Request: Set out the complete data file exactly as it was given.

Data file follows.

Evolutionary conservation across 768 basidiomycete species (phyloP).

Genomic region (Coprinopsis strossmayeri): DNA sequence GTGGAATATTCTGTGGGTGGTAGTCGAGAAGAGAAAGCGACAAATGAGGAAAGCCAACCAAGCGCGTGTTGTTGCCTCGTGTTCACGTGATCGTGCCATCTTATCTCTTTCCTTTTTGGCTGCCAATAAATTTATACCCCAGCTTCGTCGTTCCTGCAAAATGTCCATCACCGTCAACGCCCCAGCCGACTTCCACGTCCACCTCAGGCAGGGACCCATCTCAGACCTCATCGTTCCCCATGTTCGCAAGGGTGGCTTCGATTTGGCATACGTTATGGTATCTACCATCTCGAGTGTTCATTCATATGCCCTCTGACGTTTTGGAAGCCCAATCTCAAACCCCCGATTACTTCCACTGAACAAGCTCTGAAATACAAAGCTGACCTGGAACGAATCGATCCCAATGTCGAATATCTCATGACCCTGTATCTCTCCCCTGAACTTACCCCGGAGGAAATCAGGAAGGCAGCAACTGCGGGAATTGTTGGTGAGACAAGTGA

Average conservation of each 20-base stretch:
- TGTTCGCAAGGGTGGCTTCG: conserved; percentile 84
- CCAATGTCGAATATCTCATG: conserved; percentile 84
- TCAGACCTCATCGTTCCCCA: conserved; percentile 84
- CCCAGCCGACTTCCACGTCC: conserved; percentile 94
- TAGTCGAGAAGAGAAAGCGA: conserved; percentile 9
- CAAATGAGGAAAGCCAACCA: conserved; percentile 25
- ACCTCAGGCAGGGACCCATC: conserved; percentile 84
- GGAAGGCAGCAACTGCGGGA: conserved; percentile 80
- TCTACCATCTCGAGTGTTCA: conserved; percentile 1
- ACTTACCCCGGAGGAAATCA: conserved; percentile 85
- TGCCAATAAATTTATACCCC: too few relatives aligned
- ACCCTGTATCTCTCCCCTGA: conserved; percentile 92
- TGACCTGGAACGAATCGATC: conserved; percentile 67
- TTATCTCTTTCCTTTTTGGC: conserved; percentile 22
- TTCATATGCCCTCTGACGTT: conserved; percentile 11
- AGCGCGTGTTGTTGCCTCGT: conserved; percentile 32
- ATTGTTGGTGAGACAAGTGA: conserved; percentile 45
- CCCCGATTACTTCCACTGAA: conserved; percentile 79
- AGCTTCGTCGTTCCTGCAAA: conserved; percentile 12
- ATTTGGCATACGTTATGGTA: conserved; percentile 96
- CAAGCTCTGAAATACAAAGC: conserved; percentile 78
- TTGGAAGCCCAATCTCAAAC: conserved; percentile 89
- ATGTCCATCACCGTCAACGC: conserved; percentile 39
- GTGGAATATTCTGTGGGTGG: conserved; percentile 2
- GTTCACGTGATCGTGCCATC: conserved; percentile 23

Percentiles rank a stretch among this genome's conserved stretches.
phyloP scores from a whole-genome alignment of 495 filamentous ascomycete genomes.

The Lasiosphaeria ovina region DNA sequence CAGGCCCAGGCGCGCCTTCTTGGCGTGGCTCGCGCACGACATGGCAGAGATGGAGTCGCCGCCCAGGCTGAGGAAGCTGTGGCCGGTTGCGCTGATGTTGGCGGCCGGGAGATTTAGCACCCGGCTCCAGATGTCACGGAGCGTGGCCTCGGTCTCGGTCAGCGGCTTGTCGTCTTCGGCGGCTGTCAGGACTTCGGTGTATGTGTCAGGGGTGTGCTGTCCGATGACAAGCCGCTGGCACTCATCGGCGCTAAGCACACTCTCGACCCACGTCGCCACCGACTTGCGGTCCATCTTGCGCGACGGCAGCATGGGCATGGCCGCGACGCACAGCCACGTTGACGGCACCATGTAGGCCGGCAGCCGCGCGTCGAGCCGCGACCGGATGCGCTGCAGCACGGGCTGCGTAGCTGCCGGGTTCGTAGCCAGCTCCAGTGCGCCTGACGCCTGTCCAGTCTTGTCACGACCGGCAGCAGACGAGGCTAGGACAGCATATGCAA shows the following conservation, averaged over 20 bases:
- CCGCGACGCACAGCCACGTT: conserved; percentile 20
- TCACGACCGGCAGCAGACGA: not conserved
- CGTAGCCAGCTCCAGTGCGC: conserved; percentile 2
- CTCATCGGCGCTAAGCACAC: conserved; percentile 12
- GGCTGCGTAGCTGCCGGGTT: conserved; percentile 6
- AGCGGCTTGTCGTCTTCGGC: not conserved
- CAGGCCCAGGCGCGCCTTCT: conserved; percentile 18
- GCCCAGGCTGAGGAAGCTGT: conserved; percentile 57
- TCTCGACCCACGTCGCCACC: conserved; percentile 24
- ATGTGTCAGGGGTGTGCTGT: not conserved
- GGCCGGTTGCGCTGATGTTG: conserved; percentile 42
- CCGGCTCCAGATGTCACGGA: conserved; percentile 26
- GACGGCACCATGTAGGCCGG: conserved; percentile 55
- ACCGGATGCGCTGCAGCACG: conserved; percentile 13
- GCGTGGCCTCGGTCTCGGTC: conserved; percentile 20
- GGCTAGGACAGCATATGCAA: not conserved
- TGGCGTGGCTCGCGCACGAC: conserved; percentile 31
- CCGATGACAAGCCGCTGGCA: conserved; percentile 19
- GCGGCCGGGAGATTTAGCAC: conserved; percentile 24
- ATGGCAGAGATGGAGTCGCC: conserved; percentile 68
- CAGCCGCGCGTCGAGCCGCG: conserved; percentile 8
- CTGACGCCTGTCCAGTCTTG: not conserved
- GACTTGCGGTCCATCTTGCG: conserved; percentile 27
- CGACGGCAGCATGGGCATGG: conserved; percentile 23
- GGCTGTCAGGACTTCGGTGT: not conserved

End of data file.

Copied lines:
Evolutionary conservation across 768 basidiomycete species (phyloP).

Genomic region (Coprinopsis strossmayeri): DNA sequence GTGGAATATTCTGTGGGTGGTAGTCGAGAAGAGAAAGCGACAAATGAGGAAAGCCAACCAAGCGCGTGTTGTTGCCTCGTGTTCACGTGATCGTGCCATCTTATCTCTTTCCTTTTTGGCTGCCAATAAATTTATACCCCAGCTTCGTCGTTCCTGCAAAATGTCCATCACCGTCAACGCCCCAGCCGACTTCCACGTCCACCTCAGGCAGGGACCCATCTCAGACCTCATCGTTCCCCATGTTCGCAAGGGTGGCTTCGATTTGGCATACGTTATGGTATCTACCATCTCGAGTGTTCATTCATATGCCCTCTGACGTTTTGGAAGCCCAATCTCAAACCCCCGATTACTTCCACTGAACAAGCTCTGAAATACAAAGCTGACCTGGAACGAATCGATCCCAATGTCGAATATCTCATGACCCTGTATCTCTCCCCTGAACTTACCCCGGAGGAAATCAGGAAGGCAGCAACTGCGGGAATTGTTGGTGAGACAAGTGA

Average conservation of each 20-base stretch:
- TGTTCGCAAGGGTGGCTTCG: conserved; percentile 84
- CCAATGTCGAATATCTCATG: conserved; percentile 84
- TCAGACCTCATCGTTCCCCA: conserved; percentile 84
- CCCAGCCGACTTCCACGTCC: conserved; percentile 94
- TAGTCGAGAAGAGAAAGCGA: conserved; percentile 9
- CAAATGAGGAAAGCCAACCA: conserved; percentile 25
- ACCTCAGGCAGGGACCCATC: conserved; percentile 84
- GGAAGGCAGCAACTGCGGGA: conserved; percentile 80
- TCTACCATCTCGAGTGTTCA: conserved; percentile 1
- ACTTACCCCGGAGGAAATCA: conserved; percentile 85
- TGCCAATAAATTTATACCCC: too few relatives aligned
- ACCCTGTATCTCTCCCCTGA: conserved; percentile 92
- TGACCTGGAACGAATCGATC: conserved; percentile 67
- TTATCTCTTTCCTTTTTGGC: conserved; percentile 22
- TTCATATGCCCTCTGACGTT: conserved; percentile 11
- AGCGCGTGTTGTTGCCTCGT: conserved; percentile 32
- ATTGTTGGTGAGACAAGTGA: conserved; percentile 45
- CCCCGATTACTTCCACTGAA: conserved; percentile 79
- AGCTTCGTCGTTCCTGCAAA: conserved; percentile 12
- ATTTGGCATACGTTATGGTA: conserved; percentile 96
- CAAGCTCTGAAATACAAAGC: conserved; percentile 78
- TTGGAAGCCCAATCTCAAAC: conserved; percentile 89
- ATGTCCATCACCGTCAACGC: conserved; percentile 39
- GTGGAATATTCTGTGGGTGG: conserved; percentile 2
- GTTCACGTGATCGTGCCATC: conserved; percentile 23

Percentiles rank a stretch among this genome's conserved stretches.
phyloP scores from a whole-genome alignment of 495 filamentous ascomycete genomes.

The Lasiosphaeria ovina region DNA sequence CAGGCCCAGGCGCGCCTTCTTGGCGTGGCTCGCGCACGACATGGCAGAGATGGAGTCGCCGCCCAGGCTGAGGAAGCTGTGGCCGGTTGCGCTGATGTTGGCGGCCGGGAGATTTAGCACCCGGCTCCAGATGTCACGGAGCGTGGCCTCGGTCTCGGTCAGCGGCTTGTCGTCTTCGGCGGCTGTCAGGACTTCGGTGTATGTGTCAGGGGTGTGCTGTCCGATGACAAGCCGCTGGCACTCATCGGCGCTAAGCACACTCTCGACCCACGTCGCCACCGACTTGCGGTCCATCTTGCGCGACGGCAGCATGGGCATGGCCGCGACGCACAGCCACGTTGACGGCACCATGTAGGCCGGCAGCCGCGCGTCGAGCCGCGACCGGATGCGCTGCAGCACGGGCTGCGTAGCTGCCGGGTTCGTAGCCAGCTCCAGTGCGCCTGACGCCTGTCCAGTCTTGTCACGACCGGCAGCAGACGAGGCTAGGACAGCATATGCAA shows the following conservation, averaged over 20 bases:
- CCGCGACGCACAGCCACGTT: conserved; percentile 20
- TCACGACCGGCAGCAGACGA: not conserved
- CGTAGCCAGCTCCAGTGCGC: conserved; percentile 2
- CTCATCGGCGCTAAGCACAC: conserved; percentile 12
- GGCTGCGTAGCTGCCGGGTT: conserved; percentile 6
- AGCGGCTTGTCGTCTTCGGC: not conserved
- CAGGCCCAGGCGCGCCTTCT: conserved; percentile 18
- GCCCAGGCTGAGGAAGCTGT: conserved; percentile 57
- TCTCGACCCACGTCGCCACC: conserved; percentile 24
- ATGTGTCAGGGGTGTGCTGT: not conserved
- GGCCGGTTGCGCTGATGTTG: conserved; percentile 42
- CCGGCTCCAGATGTCACGGA: conserved; percentile 26
- GACGGCACCATGTAGGCCGG: conserved; percentile 55
- ACCGGATGCGCTGCAGCACG: conserved; percentile 13
- GCGTGGCCTCGGTCTCGGTC: conserved; percentile 20
- GGCTAGGACAGCATATGCAA: not conserved
- TGGCGTGGCTCGCGCACGAC: conserved; percentile 31
- CCGATGACAAGCCGCTGGCA: conserved; percentile 19
- GCGGCCGGGAGATTTAGCAC: conserved; percentile 24
- ATGGCAGAGATGGAGTCGCC: conserved; percentile 68
- CAGCCGCGCGTCGAGCCGCG: conserved; percentile 8
- CTGACGCCTGTCCAGTCTTG: not conserved
- GACTTGCGGTCCATCTTGCG: conserved; percentile 27
- CGACGGCAGCATGGGCATGG: conserved; percentile 23
- GGCTGTCAGGACTTCGGTGT: not conserved